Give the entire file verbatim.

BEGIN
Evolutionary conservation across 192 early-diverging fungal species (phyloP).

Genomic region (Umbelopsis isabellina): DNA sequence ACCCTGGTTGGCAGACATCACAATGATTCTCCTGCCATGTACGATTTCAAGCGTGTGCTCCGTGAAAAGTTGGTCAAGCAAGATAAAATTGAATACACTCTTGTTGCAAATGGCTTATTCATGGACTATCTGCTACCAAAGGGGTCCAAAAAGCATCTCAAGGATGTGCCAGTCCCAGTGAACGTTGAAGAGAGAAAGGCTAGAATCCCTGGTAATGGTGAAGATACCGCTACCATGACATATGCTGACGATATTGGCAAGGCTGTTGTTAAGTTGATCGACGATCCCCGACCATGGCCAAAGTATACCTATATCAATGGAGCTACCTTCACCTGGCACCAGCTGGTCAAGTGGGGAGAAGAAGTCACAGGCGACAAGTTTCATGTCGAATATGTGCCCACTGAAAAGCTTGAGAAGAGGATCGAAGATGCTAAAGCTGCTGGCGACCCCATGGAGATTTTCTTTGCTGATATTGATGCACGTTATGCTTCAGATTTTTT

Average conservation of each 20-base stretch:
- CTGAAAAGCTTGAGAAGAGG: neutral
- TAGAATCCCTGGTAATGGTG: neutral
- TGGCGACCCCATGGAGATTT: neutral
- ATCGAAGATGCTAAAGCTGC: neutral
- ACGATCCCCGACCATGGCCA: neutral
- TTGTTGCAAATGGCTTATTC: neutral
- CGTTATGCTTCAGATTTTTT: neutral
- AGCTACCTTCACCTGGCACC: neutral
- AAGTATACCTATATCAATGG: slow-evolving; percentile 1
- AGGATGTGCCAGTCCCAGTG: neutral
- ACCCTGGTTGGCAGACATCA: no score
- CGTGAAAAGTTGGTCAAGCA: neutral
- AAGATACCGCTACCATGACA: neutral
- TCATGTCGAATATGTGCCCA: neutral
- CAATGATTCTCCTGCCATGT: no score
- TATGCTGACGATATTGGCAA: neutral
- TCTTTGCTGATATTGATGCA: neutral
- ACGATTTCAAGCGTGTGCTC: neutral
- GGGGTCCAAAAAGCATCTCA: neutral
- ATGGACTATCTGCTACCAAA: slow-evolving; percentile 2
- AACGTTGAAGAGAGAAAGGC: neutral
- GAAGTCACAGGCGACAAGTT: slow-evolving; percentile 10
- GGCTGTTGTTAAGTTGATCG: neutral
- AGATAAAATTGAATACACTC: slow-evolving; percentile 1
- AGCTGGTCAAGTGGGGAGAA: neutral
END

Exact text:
Evolutionary conservation across 192 early-diverging fungal species (phyloP).

Genomic region (Umbelopsis isabellina): DNA sequence ACCCTGGTTGGCAGACATCACAATGATTCTCCTGCCATGTACGATTTCAAGCGTGTGCTCCGTGAAAAGTTGGTCAAGCAAGATAAAATTGAATACACTCTTGTTGCAAATGGCTTATTCATGGACTATCTGCTACCAAAGGGGTCCAAAAAGCATCTCAAGGATGTGCCAGTCCCAGTGAACGTTGAAGAGAGAAAGGCTAGAATCCCTGGTAATGGTGAAGATACCGCTACCATGACATATGCTGACGATATTGGCAAGGCTGTTGTTAAGTTGATCGACGATCCCCGACCATGGCCAAAGTATACCTATATCAATGGAGCTACCTTCACCTGGCACCAGCTGGTCAAGTGGGGAGAAGAAGTCACAGGCGACAAGTTTCATGTCGAATATGTGCCCACTGAAAAGCTTGAGAAGAGGATCGAAGATGCTAAAGCTGCTGGCGACCCCATGGAGATTTTCTTTGCTGATATTGATGCACGTTATGCTTCAGATTTTTT

Average conservation of each 20-base stretch:
- CTGAAAAGCTTGAGAAGAGG: neutral
- TAGAATCCCTGGTAATGGTG: neutral
- TGGCGACCCCATGGAGATTT: neutral
- ATCGAAGATGCTAAAGCTGC: neutral
- ACGATCCCCGACCATGGCCA: neutral
- TTGTTGCAAATGGCTTATTC: neutral
- CGTTATGCTTCAGATTTTTT: neutral
- AGCTACCTTCACCTGGCACC: neutral
- AAGTATACCTATATCAATGG: slow-evolving; percentile 1
- AGGATGTGCCAGTCCCAGTG: neutral
- ACCCTGGTTGGCAGACATCA: no score
- CGTGAAAAGTTGGTCAAGCA: neutral
- AAGATACCGCTACCATGACA: neutral
- TCATGTCGAATATGTGCCCA: neutral
- CAATGATTCTCCTGCCATGT: no score
- TATGCTGACGATATTGGCAA: neutral
- TCTTTGCTGATATTGATGCA: neutral
- ACGATTTCAAGCGTGTGCTC: neutral
- GGGGTCCAAAAAGCATCTCA: neutral
- ATGGACTATCTGCTACCAAA: slow-evolving; percentile 2
- AACGTTGAAGAGAGAAAGGC: neutral
- GAAGTCACAGGCGACAAGTT: slow-evolving; percentile 10
- GGCTGTTGTTAAGTTGATCG: neutral
- AGATAAAATTGAATACACTC: slow-evolving; percentile 1
- AGCTGGTCAAGTGGGGAGAA: neutral